Market Morsel: The great barley wall of China.

Grain | 1st August 2023 | By Andrew Whitelaw

Market Morsel

This month, China is set to return its response to Australia regarding it’s accusations of anti-competitive dumping. Any day now, either China will state their position to remove the tariffs, or the action will go back to the world trade organisation.

The effective ban on Australian barley commenced in May 2020 and was due to staff in place for five years. Only two years are left before the tariff was set to be removed.

Australia provided the lion’s share of barley into China until this dispute started. We can see in the chart below the Australian exports vs the rest of the world. Chinese imports have been strong in recent years, something we have covered many times.

China could do without Australia; they could import from a whole gamut of different nations. Argentina and France were the main winners from the loss of the Australian barley trade to China. In reality, China also lost out by limiting their options of who they could purchase from.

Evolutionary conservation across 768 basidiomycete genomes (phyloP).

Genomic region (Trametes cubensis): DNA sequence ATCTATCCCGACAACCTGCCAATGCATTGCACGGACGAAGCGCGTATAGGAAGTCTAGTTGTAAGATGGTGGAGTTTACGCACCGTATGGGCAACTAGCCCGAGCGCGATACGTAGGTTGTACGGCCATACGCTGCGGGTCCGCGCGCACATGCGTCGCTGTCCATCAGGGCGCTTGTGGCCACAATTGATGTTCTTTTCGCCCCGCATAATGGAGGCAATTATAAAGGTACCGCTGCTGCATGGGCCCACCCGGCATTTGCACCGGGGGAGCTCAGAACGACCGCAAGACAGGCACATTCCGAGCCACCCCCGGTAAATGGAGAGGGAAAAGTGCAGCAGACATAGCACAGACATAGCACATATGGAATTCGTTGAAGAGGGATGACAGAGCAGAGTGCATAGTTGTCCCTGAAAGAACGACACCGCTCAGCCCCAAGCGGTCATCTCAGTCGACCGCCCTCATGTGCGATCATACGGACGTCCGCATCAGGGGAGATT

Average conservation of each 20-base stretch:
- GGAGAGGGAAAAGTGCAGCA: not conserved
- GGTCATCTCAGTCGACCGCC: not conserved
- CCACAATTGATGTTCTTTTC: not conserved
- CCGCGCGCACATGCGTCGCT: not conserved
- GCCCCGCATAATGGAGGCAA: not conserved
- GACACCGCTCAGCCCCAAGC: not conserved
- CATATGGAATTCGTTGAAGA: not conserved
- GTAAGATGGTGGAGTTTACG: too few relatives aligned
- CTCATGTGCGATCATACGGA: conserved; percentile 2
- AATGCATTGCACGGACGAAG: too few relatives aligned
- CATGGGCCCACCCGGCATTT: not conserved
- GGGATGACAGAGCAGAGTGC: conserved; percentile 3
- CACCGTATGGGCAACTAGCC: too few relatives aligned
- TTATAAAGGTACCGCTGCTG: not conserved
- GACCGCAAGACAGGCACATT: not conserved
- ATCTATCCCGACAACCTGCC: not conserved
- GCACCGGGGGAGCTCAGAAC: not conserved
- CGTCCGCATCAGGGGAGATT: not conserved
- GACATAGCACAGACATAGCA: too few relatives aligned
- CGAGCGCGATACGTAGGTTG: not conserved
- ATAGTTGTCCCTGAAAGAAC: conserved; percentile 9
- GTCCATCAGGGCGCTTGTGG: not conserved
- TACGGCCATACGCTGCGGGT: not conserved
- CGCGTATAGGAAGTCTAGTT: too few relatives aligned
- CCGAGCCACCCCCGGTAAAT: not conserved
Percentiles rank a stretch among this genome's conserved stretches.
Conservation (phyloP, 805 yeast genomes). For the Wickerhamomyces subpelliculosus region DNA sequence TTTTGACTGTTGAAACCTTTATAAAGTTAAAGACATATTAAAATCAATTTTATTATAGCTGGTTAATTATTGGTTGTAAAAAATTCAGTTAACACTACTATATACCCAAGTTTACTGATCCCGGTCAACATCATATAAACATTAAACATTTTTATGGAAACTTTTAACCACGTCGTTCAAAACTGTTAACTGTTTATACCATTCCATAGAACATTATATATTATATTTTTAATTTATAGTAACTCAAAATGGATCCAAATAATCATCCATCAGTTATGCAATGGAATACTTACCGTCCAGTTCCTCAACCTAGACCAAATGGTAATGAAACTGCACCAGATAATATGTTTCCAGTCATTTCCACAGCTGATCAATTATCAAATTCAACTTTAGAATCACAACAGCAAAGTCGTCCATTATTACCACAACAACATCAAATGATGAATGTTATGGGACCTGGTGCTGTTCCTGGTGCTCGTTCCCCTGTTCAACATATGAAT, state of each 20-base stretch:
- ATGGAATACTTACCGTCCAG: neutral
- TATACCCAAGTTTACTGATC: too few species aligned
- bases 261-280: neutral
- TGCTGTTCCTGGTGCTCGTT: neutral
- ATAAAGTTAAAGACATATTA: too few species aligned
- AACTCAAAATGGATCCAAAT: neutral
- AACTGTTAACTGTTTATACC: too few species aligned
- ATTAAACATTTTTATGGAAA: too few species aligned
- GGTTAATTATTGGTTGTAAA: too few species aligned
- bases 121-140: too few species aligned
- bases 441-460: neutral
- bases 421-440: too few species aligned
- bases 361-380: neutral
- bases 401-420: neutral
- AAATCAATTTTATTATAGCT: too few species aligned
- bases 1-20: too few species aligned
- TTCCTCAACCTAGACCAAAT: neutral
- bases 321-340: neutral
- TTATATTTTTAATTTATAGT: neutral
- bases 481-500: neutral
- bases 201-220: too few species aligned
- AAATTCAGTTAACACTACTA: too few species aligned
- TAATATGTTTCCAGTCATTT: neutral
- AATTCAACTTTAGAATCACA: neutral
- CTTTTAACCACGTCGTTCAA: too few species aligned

The second chart below shows the premium/discount between Kwinana barley and Rouen in France. For most of the past decade, Kwinana has traded at a premium. Since the start of the tariff, Australian barley has stayed at a discount.

I expect that the Chinese tariff will be removed, and we will have access again. It wouldn’t surprise me to see Australia back at the top of the rankings for Chinese imports and our price starting to reduce the gap.